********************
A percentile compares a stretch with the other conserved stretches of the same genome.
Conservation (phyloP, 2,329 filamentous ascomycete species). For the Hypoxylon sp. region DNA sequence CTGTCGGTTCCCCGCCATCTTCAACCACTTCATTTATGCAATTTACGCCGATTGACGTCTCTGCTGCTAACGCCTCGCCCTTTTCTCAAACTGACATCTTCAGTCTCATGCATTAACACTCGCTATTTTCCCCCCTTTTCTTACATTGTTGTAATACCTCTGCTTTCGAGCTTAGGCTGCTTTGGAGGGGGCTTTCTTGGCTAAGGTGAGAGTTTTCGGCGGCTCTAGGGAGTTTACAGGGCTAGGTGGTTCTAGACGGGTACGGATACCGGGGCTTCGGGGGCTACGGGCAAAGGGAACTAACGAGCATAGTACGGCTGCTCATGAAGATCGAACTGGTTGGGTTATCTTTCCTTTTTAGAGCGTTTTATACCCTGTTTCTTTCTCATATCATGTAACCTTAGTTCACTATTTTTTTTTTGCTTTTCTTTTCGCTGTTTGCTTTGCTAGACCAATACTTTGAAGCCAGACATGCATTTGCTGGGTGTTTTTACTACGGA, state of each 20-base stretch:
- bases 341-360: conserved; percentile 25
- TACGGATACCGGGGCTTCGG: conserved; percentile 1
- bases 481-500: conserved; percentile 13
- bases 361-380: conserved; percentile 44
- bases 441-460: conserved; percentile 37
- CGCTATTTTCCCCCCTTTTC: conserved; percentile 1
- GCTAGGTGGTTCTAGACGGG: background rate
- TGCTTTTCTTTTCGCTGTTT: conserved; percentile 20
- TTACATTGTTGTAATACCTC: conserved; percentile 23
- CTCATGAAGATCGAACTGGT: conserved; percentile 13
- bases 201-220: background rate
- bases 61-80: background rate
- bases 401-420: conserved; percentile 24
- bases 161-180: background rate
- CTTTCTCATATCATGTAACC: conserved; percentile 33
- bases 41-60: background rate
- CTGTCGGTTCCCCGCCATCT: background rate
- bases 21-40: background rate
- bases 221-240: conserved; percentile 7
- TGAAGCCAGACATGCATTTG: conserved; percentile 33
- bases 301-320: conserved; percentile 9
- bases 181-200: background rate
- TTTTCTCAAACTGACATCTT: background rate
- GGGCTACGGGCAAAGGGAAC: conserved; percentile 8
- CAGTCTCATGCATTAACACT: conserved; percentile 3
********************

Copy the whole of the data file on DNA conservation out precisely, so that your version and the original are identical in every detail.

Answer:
A percentile compares a stretch with the other conserved stretches of the same genome.
Conservation (phyloP, 2,329 filamentous ascomycete species). For the Hypoxylon sp. region DNA sequence CTGTCGGTTCCCCGCCATCTTCAACCACTTCATTTATGCAATTTACGCCGATTGACGTCTCTGCTGCTAACGCCTCGCCCTTTTCTCAAACTGACATCTTCAGTCTCATGCATTAACACTCGCTATTTTCCCCCCTTTTCTTACATTGTTGTAATACCTCTGCTTTCGAGCTTAGGCTGCTTTGGAGGGGGCTTTCTTGGCTAAGGTGAGAGTTTTCGGCGGCTCTAGGGAGTTTACAGGGCTAGGTGGTTCTAGACGGGTACGGATACCGGGGCTTCGGGGGCTACGGGCAAAGGGAACTAACGAGCATAGTACGGCTGCTCATGAAGATCGAACTGGTTGGGTTATCTTTCCTTTTTAGAGCGTTTTATACCCTGTTTCTTTCTCATATCATGTAACCTTAGTTCACTATTTTTTTTTTGCTTTTCTTTTCGCTGTTTGCTTTGCTAGACCAATACTTTGAAGCCAGACATGCATTTGCTGGGTGTTTTTACTACGGA, state of each 20-base stretch:
- bases 341-360: conserved; percentile 25
- TACGGATACCGGGGCTTCGG: conserved; percentile 1
- bases 481-500: conserved; percentile 13
- bases 361-380: conserved; percentile 44
- bases 441-460: conserved; percentile 37
- CGCTATTTTCCCCCCTTTTC: conserved; percentile 1
- GCTAGGTGGTTCTAGACGGG: background rate
- TGCTTTTCTTTTCGCTGTTT: conserved; percentile 20
- TTACATTGTTGTAATACCTC: conserved; percentile 23
- CTCATGAAGATCGAACTGGT: conserved; percentile 13
- bases 201-220: background rate
- bases 61-80: background rate
- bases 401-420: conserved; percentile 24
- bases 161-180: background rate
- CTTTCTCATATCATGTAACC: conserved; percentile 33
- bases 41-60: background rate
- CTGTCGGTTCCCCGCCATCT: background rate
- bases 21-40: background rate
- bases 221-240: conserved; percentile 7
- TGAAGCCAGACATGCATTTG: conserved; percentile 33
- bases 301-320: conserved; percentile 9
- bases 181-200: background rate
- TTTTCTCAAACTGACATCTT: background rate
- GGGCTACGGGCAAAGGGAAC: conserved; percentile 8
- CAGTCTCATGCATTAACACT: conserved; percentile 3